The Trump administration has separated more than 900 children from their families despite a judge ordering the administration to stop separations more than a year ago, the American Civil Liberties Union (ACLU) alleged in a court filing Tuesday.
The ACLU asked a federal judge to block the administration from continuing with any separations, which they said defied the court order.
“The government is systematically separating large numbers of families based on minor criminal history, highly dubious allegations of unfitness, and errors in identifying bona fide parent-child relationships,” the ACLU said in a filing to a federal district court in San Diego.
The Trump administration has said officials will separate children only if the adults pose a danger based on their criminal record or suspected abuse.
However, the filing alleges that the government’s position is that it may legally separate children from adults on the basis of any criminal history, no matter how minor.
The Hill has reached out to the Department of Homeland Security for comment about the court filing.
Lee Gelernt, lead attorney in the family separation lawsuit and deputy director of the ACLU’s Immigrants’ Rights Project, in a statement called the revelations “shocking.”
“It is shocking that the Trump administration continues to take babies from their parents. Over 900 more families join the thousands of others previously torn apart by this cruel and illegal policy. The administration must not be allowed to circumvent the court order over infractions like minor traffic violations,” Gelernt said.
According to the filing, dozens of parents have been separated because of traffic violations, DUI offenses, drug possession, and fraud or forgery offenses. In many cases, the ACLU said, “it is unclear whether the parent was even convicted for the relevant offense, or merely charged.”
In one example, according to the ACLU, a parent was separated because of a conviction for “malicious destruction of property value $5,” for which the father received a six-day jail sentence with six months of probation.
The filing also alleged that separations are happening because of unsubstantiated allegations of abuse or neglect. In one example, a father was reportedly separated from his three young daughters because the father has HIV.
In another instance cited by the ACLU, a migrant father lost his daughter when a Border Patrol agent called him a bad father for allegedly failing to change is daughter’s diaper.
The ACLU urged the judge to clarify his previous ruling on when such separations were warranted. The government’s own statistics that were provided to the ACLU showed that 185 children — more than 20 percent — were younger than 5 years old. Thirteen of these children were younger than a year old at the time they were separated from their parents, the ACLU said.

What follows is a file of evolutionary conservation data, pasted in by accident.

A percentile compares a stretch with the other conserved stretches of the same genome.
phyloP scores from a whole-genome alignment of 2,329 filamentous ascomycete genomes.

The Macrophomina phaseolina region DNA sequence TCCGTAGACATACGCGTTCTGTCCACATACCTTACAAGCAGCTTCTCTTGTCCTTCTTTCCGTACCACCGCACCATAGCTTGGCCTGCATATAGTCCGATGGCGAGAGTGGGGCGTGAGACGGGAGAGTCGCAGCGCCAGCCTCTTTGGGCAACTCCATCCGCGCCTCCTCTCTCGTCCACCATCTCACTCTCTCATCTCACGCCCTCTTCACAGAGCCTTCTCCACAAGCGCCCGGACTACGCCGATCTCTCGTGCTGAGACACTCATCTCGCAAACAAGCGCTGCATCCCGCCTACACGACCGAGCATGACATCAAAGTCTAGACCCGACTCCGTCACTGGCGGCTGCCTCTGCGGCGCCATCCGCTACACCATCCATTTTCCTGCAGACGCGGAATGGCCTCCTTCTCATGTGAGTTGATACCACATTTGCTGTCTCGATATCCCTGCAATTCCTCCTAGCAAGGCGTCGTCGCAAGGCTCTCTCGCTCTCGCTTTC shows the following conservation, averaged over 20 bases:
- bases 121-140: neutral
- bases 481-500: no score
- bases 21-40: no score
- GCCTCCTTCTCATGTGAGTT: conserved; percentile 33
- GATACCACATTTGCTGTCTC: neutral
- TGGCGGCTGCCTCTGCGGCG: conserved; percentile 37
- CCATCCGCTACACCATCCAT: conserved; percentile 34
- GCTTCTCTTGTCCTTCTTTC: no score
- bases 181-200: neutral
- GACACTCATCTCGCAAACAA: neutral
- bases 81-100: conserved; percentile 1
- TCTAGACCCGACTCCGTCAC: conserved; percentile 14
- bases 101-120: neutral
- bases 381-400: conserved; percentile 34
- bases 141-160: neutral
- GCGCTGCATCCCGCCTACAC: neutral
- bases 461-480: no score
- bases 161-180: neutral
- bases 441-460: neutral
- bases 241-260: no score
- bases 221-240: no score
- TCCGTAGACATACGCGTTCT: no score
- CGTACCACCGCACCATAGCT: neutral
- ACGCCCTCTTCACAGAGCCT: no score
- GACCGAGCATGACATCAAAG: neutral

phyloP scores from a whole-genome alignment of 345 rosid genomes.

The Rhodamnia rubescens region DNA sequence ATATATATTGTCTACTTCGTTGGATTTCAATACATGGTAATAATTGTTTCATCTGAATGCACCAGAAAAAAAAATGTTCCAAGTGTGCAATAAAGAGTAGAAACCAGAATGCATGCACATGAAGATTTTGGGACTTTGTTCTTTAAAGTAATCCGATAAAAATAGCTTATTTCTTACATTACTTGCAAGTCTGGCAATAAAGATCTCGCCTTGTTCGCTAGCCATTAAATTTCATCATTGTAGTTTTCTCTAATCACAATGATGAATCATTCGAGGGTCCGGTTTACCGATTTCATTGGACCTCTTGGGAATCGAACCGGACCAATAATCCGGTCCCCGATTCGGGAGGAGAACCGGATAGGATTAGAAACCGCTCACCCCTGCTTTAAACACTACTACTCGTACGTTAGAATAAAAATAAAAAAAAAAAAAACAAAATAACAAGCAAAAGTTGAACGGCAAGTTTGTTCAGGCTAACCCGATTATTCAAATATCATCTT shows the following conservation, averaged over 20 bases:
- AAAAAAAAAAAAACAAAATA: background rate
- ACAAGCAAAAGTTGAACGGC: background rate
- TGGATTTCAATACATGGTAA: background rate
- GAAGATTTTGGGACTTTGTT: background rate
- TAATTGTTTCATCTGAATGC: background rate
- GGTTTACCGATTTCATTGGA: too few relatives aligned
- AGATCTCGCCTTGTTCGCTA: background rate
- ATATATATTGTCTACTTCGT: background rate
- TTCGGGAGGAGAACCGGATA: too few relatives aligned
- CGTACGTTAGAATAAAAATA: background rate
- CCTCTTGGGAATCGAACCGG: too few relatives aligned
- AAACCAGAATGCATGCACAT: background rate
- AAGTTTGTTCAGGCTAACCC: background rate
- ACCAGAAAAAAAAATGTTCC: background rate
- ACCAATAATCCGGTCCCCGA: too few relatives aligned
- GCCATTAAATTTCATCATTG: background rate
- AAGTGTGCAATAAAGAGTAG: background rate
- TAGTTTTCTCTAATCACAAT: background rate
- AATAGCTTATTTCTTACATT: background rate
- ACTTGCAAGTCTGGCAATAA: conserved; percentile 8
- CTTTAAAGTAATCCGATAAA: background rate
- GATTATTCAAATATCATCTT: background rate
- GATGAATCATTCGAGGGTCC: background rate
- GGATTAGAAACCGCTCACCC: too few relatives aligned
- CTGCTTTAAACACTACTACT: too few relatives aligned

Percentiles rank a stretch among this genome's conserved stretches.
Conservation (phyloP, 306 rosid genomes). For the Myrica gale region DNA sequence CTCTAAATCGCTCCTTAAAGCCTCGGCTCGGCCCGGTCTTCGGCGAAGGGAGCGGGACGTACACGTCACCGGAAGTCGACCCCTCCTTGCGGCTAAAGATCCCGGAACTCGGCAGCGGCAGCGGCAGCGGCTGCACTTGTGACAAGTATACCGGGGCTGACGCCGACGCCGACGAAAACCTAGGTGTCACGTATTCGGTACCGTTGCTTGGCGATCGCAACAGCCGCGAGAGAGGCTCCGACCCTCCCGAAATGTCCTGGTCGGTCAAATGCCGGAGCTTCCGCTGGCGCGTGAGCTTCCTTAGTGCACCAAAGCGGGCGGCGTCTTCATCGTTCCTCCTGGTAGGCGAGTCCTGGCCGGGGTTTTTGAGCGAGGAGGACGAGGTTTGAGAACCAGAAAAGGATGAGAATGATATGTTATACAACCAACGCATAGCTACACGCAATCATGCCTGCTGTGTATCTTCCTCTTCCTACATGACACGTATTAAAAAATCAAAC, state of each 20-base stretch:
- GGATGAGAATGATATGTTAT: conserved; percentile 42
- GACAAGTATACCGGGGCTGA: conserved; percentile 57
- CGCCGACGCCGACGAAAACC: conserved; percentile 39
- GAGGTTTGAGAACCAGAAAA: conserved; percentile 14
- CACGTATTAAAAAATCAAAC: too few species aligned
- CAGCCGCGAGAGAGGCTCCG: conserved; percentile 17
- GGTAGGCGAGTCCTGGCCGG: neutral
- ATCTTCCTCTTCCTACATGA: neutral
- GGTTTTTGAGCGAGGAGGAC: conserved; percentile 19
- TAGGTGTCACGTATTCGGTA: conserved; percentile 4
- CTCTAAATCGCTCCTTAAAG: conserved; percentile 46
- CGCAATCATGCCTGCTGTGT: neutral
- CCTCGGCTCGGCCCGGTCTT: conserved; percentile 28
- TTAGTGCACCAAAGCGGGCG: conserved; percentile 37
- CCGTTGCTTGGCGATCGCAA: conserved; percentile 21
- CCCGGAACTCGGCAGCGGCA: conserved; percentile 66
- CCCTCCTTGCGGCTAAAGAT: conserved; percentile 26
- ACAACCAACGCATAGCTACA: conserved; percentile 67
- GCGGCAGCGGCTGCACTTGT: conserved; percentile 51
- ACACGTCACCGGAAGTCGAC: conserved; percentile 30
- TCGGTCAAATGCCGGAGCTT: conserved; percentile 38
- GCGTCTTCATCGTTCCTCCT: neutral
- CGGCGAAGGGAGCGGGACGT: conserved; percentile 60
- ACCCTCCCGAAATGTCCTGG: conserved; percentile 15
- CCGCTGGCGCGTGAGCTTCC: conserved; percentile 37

The filing alleges that from June 28, 2018, through June 29, 2019, Immigration and Customs Enforcement agents separated 911 children — including numerous babies and toddlers — based on criminal history as well as “defendants’ unilateral, unsupported determination that the parent is unfit or a danger” or a mistake about the identity of the adult as the child’s parent.
The filing was part of an ongoing lawsuit over the administration’s “zero tolerance” policy, which resulted in about 2,700 children being separated from their parents over a six-week period from May to June 20 last year.
The policy called for the criminal prosecution of all adult migrants who were detained after trying to cross the country’s southern border. Any children brought across the border were separated from their parents, deemed to be “unaccompanied,” and detained by the Department of Health and Human Services in separate facilities sometimes hundreds of miles from their parents.
The policy created a massive outcry, and the backlash forced the administration to walk it back just three months later.
In his executive order ending the policy, President Trump said it is the “policy of this Administration to maintain family unity” unless detaining a child with its parents “would pose a risk to the child’s welfare.”
A ruling by a federal judge in San Diego forced the administration to reunite many of the children who were separated under the policy.